CLCV is sponsoring ACA 8 for a couple of reasons, Romero explains. The first is that young people have political opinions and interests that they should be able to express. "Young people right now are seeing firsthand the consequences of sitting out an elections," Romero says. "They are more organized than ever, because quite literally, their futures are at stake."
In 2018, 31% of eligible voters between 18 and 24 cast ballots in the midterm election, up from 21% in 2014. It was the highest level of youth voting in a midterm in at least 25 years. The spike in voting by younger people, along with the wave of youth activism, indicates a new intensity of political engagement. But there's more work to be done.
That's another argument for lowering the voting age — simply put, fewer barriers means more ballots, and not just for the young. Setting the voting age at 18 creates a bottleneck for political participation that stifles all of American democracy, youth activist Tyler Okeke, formerly of the group Power California, told Mic. "Eighteen is a time when a lot of students are moving off to college, they're changing addresses, they're living on their own. They're making a lot of big life changes, and it's not a great place to introduce voting," Okeke, himself 18, explains.
Just look at us, talk to us, see what we're doing. ... Pick up a newspaper. Look around at the many movements we already lead.
Okeke is extremely politically active and engaged; he's been working on youth voting initiatives for years, and he plans to pursue a career in politics and government. Yet, he points out, as a new student at the University of Chicago, even he doesn't have a clear sense of how to register to vote, nor is he familiar with the political institutions and organizations in his new home.
The fact that we introduce people to voting just as their lives are most disrupted has significant longterm effects. A number of studies have indicated that one of the strongest predictors of voting is whether you voted in the last election. People vote because they've voted in the past; it's a habit.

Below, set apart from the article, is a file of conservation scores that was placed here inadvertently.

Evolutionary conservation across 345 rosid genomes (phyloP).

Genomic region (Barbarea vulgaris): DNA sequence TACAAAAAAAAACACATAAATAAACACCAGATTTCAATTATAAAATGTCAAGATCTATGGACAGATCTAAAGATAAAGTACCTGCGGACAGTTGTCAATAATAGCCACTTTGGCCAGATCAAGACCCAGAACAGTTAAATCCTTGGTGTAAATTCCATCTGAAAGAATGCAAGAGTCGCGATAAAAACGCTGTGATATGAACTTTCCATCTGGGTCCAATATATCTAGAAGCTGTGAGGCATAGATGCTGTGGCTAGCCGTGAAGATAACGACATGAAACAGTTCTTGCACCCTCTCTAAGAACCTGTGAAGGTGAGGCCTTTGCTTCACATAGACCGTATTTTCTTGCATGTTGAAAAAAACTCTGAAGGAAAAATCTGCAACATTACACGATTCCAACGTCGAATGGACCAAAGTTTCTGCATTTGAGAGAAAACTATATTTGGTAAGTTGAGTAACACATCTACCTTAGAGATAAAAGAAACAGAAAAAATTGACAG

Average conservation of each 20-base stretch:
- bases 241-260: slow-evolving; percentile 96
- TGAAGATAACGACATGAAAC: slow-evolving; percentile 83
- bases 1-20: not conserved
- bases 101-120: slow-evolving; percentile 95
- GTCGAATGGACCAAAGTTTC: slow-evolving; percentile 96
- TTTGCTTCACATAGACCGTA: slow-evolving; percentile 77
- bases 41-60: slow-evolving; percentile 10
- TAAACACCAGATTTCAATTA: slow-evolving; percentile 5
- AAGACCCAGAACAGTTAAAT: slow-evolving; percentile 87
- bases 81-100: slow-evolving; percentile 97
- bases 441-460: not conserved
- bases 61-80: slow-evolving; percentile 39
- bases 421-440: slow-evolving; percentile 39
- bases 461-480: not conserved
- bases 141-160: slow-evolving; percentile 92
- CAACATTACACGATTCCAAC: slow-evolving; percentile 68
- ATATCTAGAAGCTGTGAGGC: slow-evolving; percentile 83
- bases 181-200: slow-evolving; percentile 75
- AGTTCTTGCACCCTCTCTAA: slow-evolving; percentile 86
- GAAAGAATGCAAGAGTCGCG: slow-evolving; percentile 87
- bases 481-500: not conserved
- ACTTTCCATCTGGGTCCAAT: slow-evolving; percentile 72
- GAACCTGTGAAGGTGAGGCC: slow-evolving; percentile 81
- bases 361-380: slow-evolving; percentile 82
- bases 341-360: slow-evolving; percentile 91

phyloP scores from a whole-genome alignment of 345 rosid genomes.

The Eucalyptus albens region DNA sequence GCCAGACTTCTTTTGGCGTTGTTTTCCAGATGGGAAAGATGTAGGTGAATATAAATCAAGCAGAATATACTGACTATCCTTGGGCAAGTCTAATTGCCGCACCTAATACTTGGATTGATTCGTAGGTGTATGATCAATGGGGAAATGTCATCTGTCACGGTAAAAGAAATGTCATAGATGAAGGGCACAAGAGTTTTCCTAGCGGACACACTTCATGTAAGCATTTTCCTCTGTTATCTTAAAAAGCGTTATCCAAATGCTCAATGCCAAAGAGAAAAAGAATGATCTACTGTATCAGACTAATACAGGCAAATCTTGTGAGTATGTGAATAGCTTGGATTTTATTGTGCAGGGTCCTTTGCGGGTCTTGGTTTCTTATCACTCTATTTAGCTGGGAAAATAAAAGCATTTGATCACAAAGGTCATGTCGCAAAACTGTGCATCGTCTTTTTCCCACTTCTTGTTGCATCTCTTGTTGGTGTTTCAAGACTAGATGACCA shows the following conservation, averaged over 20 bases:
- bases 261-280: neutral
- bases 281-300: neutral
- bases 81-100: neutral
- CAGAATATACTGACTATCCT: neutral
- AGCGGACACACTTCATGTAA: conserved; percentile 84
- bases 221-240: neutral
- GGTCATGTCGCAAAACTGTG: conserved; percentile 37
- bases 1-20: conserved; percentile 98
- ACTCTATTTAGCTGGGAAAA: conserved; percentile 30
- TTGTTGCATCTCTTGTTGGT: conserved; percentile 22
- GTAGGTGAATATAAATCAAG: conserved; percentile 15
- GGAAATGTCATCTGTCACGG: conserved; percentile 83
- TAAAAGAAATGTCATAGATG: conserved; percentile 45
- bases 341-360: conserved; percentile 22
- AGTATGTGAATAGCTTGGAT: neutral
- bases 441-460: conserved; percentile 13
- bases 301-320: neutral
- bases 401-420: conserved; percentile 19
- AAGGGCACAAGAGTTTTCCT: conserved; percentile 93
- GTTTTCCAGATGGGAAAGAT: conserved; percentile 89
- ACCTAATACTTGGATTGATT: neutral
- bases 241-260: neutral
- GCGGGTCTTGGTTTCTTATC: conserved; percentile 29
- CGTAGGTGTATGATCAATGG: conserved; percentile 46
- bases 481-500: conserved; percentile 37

But it's difficult to develop that habit at a time when young people are just leaving home and striking out on their own. It makes a lot more sense, Okeke points out, to start voting at 17 — or even 16, which is his personal preference — when students are learning about American history and government in school. "If we coupled the introduction of voting with civic education, we can build habitual voting," he says.
Getting people acclimated to voting has benefits, but youth voting skeptics worry that young people aren't ready for the responsibility. "They simply haven’t matured to the level that they can make those types of decisions," Massachusetts Republican Jim Lyons has argued.
One typical argument against youth voting is that young people's brains aren't fully developed. This is true, but it's also true of people who currently have the right to vote, as brains aren't fully developed until people are 25. Meanwhile, cognitive decline may begin as early as 30. It doesn't take a math whiz to calculate that the current law may be limiting perfectly capable young people from casting a ballot. Of course the right to the franchise should be based on more than generalized neuroscience, but if we're going to argue that young people aren't intellectually advanced enough to vote, it's a point worth making.